Don Ficenec was appointed the new city attorney for Ralston at the City Council’s Dec. 17 meeting.
He will assume the role after former City Attorney Mark Klinker chose to step down from the job after four decades of service in Ralston government.
Ficenec has been involved with law since 1989, when he began his career as a police officer with the Omaha Police Department and began his studies at the Creighton University School of Law school in 1991.
By the time Ficenec graduated law school in the summer of 1997, he was working as a field investigator and went on to work in the homicide unit.
“I liked what I was doing, so rather than quit the police department and practice law I decided to stay on at the police department,” Ficenec said.
Ficenec moved to Ralston in 1999 and in 2013 began full time attorney work at the Law Offices at 7777 L St.
Ficenec said it was about a year and a half ago when Klinker was earnestly considering retirement as city attorney.
“He asked if I was interested in getting more involved in Ralston work and I was,” Ficenec said.
“Over the last year and a half I was gradually doing more and more until he was comfortable to pull the plug and retire.”
Though not partners of a law firm, Klinker gave him work that pertained to Ralston for the rare occasion Klinker needed Ficenec to cover a council meeting for him.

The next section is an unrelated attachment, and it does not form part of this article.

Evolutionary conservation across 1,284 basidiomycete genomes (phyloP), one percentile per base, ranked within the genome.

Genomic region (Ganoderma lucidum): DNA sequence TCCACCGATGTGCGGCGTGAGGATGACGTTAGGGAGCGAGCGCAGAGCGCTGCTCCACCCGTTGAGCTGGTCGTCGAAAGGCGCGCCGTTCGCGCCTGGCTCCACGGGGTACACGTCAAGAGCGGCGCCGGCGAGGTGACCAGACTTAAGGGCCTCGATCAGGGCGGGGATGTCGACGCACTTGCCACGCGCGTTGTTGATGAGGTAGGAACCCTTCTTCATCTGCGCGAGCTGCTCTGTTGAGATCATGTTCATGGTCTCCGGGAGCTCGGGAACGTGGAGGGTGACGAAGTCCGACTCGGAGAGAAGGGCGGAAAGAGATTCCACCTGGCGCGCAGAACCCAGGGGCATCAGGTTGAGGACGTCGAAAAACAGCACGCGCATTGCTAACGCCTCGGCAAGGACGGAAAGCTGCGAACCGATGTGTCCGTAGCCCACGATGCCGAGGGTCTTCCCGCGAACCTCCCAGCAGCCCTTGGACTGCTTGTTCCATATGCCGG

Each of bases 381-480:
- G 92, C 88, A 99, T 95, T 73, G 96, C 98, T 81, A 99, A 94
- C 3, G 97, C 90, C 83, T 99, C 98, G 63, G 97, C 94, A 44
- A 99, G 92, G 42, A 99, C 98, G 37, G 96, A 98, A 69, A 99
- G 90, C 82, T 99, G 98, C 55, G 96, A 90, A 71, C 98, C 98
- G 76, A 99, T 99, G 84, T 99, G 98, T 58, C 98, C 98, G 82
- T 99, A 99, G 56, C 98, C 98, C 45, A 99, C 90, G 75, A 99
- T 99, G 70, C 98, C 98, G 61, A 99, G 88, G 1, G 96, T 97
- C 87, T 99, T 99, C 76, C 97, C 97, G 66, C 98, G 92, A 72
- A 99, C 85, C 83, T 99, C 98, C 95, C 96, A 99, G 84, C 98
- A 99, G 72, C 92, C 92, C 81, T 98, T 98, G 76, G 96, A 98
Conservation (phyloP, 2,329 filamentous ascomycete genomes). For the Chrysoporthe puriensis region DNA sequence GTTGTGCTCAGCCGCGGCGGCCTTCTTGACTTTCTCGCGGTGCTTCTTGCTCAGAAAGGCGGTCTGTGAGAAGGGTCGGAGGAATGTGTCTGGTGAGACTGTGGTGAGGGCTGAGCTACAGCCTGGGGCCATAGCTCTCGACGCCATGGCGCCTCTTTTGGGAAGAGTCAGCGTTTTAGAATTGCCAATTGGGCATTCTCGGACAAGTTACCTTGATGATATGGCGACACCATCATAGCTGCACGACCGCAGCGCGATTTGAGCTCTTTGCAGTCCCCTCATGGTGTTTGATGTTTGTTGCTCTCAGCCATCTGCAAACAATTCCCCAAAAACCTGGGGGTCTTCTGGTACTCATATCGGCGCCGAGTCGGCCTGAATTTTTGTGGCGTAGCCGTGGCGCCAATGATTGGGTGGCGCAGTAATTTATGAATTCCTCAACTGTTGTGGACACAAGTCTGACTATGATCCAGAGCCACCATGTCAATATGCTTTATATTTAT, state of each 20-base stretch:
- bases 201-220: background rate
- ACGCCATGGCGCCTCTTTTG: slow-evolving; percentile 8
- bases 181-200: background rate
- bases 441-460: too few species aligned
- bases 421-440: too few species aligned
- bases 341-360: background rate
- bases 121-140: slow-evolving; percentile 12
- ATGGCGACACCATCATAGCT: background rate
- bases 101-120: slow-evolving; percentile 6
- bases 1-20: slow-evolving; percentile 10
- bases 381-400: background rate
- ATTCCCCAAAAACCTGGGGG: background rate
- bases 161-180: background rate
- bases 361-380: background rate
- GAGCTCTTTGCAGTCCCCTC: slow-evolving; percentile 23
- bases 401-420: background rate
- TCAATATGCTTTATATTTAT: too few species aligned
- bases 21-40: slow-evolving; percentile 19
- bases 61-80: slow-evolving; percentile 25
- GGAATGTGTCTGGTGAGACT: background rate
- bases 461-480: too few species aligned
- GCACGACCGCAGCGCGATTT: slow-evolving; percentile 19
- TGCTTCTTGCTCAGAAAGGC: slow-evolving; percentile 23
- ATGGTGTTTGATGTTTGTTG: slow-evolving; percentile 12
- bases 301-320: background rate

Ficenec is not going into his new role unaware of the inner workings of city government.
He has attended Planning Commission meetings as the attorney for the city and has dealt with various ordinances involving building codes and zoning regulations.
Ficenec said he has also worked on contracts with Klinker, including the contract that handed over management of the Ralston Arena from the city to Spectra Venue Management.
“You think of Ralston as just a little town and you don’t really realize how much is going on and how much is involved until you get involved in it,” Ficenec said.
“Without having had that time to become fully versed on what was going on in Ralston it would have been very difficult to step in.”
Part of what attracted Ficenec to the city attorney role is that he believes that his strengths and interests suit him for the job.
“Being able to draft an ordinance, being able to interpret a contract and being able to work with people, I think those kinds of things are my strengths,” Ficenec said.
Ficenec’s first council meeting as city attorney was Jan. 7.
Although he and Klinker practice law in the same building, they are not part of a single firm but work as independent lawyers.
Despite the independence, Ficenec said he will continue to utilize Klinker’s wealth of Ralston knowledge.
After all, the former city attorney is still right down the hall.